The government did not provide sufficient protection or support to victims who participated in trials against their traffickers; as a result, many victims could not meet the travel requirements for court appearances and judges dismissed their cases. Two trafficking victims participated in trials against their traffickers during the reporting period. The anti-trafficking law did not provide for restitution, and while victims could file civil suits against their traffickers, none did so during the reporting period. The Sexual Offenses Act provided for restitution, which sex trafficking victims could access; however, restitution could only be pursued after conviction, and there were no convictions during the reporting period. The law provided alternatives to removal to countries in which victims would face retribution or hardship, including temporary residency; the government did not report providing these services to any victims during the reporting period. There were no reports the government detained, fined, or jailed victims for unlawful acts committed as a direct result of being subjected to trafficking, but inadequate screening for trafficking may have resulted in some victims remaining unidentified in the law enforcement system.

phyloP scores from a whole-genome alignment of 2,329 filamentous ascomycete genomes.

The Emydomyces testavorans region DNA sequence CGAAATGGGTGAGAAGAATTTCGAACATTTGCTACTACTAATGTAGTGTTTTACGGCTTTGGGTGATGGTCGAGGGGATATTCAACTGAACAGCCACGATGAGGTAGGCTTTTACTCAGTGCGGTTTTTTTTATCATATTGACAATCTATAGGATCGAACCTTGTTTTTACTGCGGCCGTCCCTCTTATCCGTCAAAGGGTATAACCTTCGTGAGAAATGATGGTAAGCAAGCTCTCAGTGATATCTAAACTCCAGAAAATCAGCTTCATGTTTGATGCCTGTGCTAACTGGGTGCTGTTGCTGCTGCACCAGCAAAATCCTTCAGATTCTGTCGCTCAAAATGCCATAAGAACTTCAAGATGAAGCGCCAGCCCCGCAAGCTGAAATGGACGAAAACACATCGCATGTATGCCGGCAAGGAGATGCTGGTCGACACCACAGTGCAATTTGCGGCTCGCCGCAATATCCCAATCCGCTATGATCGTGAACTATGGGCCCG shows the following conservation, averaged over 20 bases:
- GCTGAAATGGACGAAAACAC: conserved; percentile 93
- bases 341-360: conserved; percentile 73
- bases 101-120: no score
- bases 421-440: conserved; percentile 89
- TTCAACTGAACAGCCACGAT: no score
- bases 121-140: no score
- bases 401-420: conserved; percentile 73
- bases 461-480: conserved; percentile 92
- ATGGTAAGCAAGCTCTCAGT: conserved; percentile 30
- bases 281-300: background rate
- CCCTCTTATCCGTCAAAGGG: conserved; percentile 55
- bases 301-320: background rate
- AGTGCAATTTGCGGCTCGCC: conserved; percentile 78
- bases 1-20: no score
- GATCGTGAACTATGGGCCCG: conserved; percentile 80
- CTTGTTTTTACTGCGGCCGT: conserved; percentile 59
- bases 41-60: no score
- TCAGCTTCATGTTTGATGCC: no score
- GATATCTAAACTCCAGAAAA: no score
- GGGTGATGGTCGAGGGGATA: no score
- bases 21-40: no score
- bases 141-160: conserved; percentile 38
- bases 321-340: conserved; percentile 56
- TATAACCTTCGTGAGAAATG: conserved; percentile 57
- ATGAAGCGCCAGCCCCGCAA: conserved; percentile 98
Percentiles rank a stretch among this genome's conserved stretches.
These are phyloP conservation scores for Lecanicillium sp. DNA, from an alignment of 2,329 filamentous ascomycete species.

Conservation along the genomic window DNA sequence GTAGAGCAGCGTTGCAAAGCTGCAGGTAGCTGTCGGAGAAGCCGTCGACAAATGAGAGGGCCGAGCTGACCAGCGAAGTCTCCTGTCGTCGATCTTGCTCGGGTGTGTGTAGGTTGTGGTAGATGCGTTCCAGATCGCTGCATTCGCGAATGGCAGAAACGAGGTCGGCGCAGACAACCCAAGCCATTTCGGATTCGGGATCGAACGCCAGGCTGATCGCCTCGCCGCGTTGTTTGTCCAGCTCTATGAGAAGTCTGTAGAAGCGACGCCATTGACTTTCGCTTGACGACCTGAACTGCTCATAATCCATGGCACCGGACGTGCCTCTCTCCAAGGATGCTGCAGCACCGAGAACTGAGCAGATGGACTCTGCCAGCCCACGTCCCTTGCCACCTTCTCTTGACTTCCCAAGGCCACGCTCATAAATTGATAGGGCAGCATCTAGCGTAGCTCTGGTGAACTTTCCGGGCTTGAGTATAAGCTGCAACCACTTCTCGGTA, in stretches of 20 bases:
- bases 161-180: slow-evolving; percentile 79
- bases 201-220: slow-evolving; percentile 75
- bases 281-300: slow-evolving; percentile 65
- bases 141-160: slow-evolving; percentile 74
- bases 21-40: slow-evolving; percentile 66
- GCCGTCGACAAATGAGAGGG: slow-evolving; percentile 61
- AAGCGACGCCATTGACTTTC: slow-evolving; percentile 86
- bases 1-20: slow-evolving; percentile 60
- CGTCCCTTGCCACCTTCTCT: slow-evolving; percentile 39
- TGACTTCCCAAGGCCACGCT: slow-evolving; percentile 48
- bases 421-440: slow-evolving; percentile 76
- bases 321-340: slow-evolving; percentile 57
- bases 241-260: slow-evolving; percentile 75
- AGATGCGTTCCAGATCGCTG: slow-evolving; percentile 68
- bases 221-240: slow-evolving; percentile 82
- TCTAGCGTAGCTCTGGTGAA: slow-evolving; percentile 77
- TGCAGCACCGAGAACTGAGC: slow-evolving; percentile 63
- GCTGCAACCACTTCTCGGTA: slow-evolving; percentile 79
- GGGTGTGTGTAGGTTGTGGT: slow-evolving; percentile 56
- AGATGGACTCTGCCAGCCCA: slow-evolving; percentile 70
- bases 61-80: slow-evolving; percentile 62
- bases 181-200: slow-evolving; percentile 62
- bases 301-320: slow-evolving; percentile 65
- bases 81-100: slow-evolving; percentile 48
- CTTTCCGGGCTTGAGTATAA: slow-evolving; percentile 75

The government made minimal efforts to prevent trafficking. The anti-trafficking task force had a 2015-2020 national action plan and met regularly, but the government did not provide an operational budget for the task force or funding for implementation of the plan, which limited activities and impeded law enforcement efforts. While MLSS had strict licensing procedures for new recruitment agencies to prevent exploitation of intending migrant workers, it continued to issue business registration certificates before TOCU had finished vetting the prospective agencies. The government did not report any tangible efforts to correct this issue. After continued reports of Sierra Leonean women fraudulently recruited to Kuwait for domestic work and forced prostitution, TOCU and MLSS investigated alleged fraudulent recruitment networks for suspected trafficking, and some of these investigations led to prosecution. MSWGCA and police participated in several radio programs to raise awareness of human rights, including the dangers of human trafficking. The government did not make discernible efforts to reduce the demand for commercial sex acts or forced labor. After identifying Sierra Leonean forced labor victims abroad, Sierra Leonean embassies in Kuwait and Guinea contacted other migrant workers in the country to inform them of the dangers of human trafficking and provide them with information on their rights as workers and assistance available. In addition, the government provided 5 million leones ($650) to some trafficking victims upon repatriation to educate their communities about trafficking. The government did not provide anti-trafficking training to its diplomatic personnel.